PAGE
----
All cell lines used in this study were purchased from the American Type Culture Collection (ATCC) and validated by short tandem repeat (STR) analysis. The BLBC cell lines HCC1806 and HCC1937 were cultured in RPMI-1640 medium (Gibco, C11875500BT) with 5% fetal bovine serum (FBS) (ExCell Bio, FSD500). HEK293T cells were cultured in DMEM (Gibco, C11995500BT) with 10% FBS. All cells were maintained in an incubator at 37°C with 5% CO2. Drugs and cell factors included ALW-II-41-27 (TopScience, T4344), DDP (Innochem, HY-17394), PTX (Sigma‒Aldrich, T7402), and TNF-α (SinoBiological, 10602-HNAE).
siRNA or plasmid DNA was transfected using Lipofectamine® 2000 Reagent (Invitrogen, 11668-019) according to the manufacturer's instructions. Lentivirus packaging and infection: For knockdown experiments, lentiviruses were generated using pSIH and packaging plasmids (psPAX2 and pMD2g) in HEK293T cells; for overexpression experiments, lentiviruses were generated using pLVX-Puro and packaging plasmids (psPAX2 and pMD2g) or pCDH-3×Flag and packaging plasmids (psPAX2 and pMD2g) in HEK293T cells. Lentiviruses were collected at 48 h and then stored at -80°C. Lentiviruses were added to HCC1806 and HCC1937 cells with 8 μg/mL polybrene (Sigma, H9268). After 24 h, the medium was replaced with fresh medium supplemented with 1 μg/mL puromycin (InvivoGen) to select stably infected cells.
Total RNA was isolated using TRIzol reagent (Invitrogen, 15596026), and then 1 μg of total RNA was reverse transcribed to cDNA according to the manufacturer's instructions for the HiScript II Q RT SuperMix for qPCR (+gDNA wiper) kit (Vazyme, R223-01). Quantitative PCR was performed on the 7900HT Fast Real-Time PCR System (Applied Biosystems, 4351405) using SYBR Green reagents (ABI, Austin, TX, CA, USA). The primer sequences used are listed in Supplementary Table 1.
For immunoblotting, cells were harvested, washed with ice-cold 1×PBS buffer, lysed in RIPA buffer supplemented with 1×Proteinase Inhibitor Cocktail (MCE, HY-K0010), and centrifuged at 12,000 rpm at 4°C for 10 min. Protein lysates were fractionated by 10% SDS polyacrylamide gel electrophoresis and then transferred to polyvinylidene fluoride (PVDF) membranes (Merck Millipore, #IPFL00010, Germany). The membranes were blocked with 5% nonfat milk for 1 h at room temperature and then incubated with the indicated primary antibodies (KLF5, R&D system AF3758; EphA2, Santa Cruz sc-398832; pS897 EphA2, Affinity AF7279; GAPDH, Santa Cruz sc-32233; β-actin, Sigma A5441) overnight at 4°C, washed, and probed with HRP-conjugated secondary antibodies (Invitrogen, #31460 & #31430). Finally, an HRP substrate kit (US Everbright, S6009 L) and ECL Detection System of ImageQuant LAS 4000 were used for signal detection.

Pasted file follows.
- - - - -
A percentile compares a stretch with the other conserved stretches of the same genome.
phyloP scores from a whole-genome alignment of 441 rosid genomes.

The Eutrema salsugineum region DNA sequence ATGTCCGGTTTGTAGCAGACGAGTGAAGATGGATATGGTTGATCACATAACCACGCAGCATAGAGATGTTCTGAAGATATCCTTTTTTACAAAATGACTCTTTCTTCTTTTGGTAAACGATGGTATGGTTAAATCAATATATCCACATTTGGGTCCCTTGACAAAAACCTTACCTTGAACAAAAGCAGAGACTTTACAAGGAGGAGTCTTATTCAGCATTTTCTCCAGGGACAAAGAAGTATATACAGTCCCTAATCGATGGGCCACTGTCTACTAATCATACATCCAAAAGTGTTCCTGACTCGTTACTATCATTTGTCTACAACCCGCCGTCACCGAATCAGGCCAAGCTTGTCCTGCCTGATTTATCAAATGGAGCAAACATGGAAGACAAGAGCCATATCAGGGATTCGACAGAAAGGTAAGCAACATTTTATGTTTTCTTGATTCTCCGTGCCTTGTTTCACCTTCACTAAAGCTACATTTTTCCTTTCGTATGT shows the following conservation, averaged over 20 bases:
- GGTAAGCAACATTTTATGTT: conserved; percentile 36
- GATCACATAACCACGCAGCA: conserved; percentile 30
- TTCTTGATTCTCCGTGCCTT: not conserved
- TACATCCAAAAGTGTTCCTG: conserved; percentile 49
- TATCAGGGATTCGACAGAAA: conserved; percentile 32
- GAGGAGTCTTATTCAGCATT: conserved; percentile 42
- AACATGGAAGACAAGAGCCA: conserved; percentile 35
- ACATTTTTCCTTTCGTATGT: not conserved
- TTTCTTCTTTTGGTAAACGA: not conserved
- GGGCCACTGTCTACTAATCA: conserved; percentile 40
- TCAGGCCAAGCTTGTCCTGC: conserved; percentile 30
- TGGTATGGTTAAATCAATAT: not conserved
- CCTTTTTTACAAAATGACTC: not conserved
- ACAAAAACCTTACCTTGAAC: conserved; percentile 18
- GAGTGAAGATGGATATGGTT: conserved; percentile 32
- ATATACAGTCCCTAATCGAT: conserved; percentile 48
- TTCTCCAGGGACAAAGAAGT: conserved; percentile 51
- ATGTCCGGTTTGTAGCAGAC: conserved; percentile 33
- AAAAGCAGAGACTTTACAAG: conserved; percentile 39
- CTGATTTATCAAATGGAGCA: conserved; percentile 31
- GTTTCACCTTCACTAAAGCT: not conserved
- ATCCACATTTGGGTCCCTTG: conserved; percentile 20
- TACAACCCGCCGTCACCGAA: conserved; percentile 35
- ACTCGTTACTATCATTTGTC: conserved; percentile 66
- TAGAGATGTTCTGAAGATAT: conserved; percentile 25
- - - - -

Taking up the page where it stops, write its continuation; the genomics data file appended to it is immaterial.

The DNA fragments of the EphA2-WT promoter and EphA2-Mutant promoter were cloned into the pGL3-Basic vector. A dual-luciferase reporter assay kit (Promega) was used to measure the luciferase activity according to the manufacturer's instructions. Luciferase activity was normalized by using a Renilla luciferase internal control. The primers used are listed in Supplementary Table 1.
ChIP assays were performed using the BLBC cell lines HCC1937 and HCC1806 following the manufacturer's instructions (Abcam, Cambridge, MA, USA). Protein A/G beads (MCE, HY-K0202-1) were first mixed with an equal amount of anti-KLF5 antibody (R&D system, AF3758) or rabbit IgG (Proteintech) and incubated overnight at 4°C. HCC1937 and HCC1806 cells were fixed with 1% formaldehyde (Sigma) for 15 min at room temperature (RT). Glycine (125 mM) was added to quench the formaldehyde and terminate the cross-linking reaction. The cells were scraped into an Eppendorf (EP) tube and centrifuged at 500×g at 4°C for 10 min. The supernatant was aspirated off, and the pellet was resuspended in cytoplasmic lysis buffer (5 mM PIPES pH 8.0, 85 mM KCl, 0.5% Nonidet P-40 with protease inhibitors; 1000 μL per 1×107 cells). The cell suspension was centrifuged at 4000×g for 5 min at 4°C. Finally, the pellet was resuspended in nuclear lysis buffer (50 mM Tris-HCl pH 8.1, 10 mM EDTA, 1% SDS with protease inhibitors; 500 μL per 1×107 cells) and then sonicated for ten cycles, with 30 s on and 30 s off for each cycle. The DNA‒protein complex was mixed with the antibody-A/G bead complex and incubated at 4°C overnight. The chromosomal DNA was purified by phenol/chloroform extraction and ethanol precipitation. The pellets were dissolved in 100 μL of ddH2O for qPCR. Primers are listed in Supplementary Table 1.
Cell proliferation was assessed by sulforhodamine B (SRB) assays to measure cell proliferation and viability.
The ALDEFLUOR Assay Kit (#01700; Stemcell Technologies, Vancouver, BC, Canada) was used for the detection of ALDH+ cells by flow cytometry. Approximately 1×106 cells were resuspended in 1 mL assay buffer. Then, the sample was added to an activated Aldecount Reagent tube. Subsequently, 0.5 mL of cells were immediately placed into a new tube with 5 μL of DEAB buffer and then gently mixed. All samples were incubated for 45 min at 37°C in the dark and centrifuged at 500×g for 5 min. The cells were then resuspended in 0.5 mL assay buffer and analyzed immediately by flow cytometry. All representative images for flow cytometry analysis for ALDH+ or CD44+/CD24- were showed as Supplementary Figure S5-S12.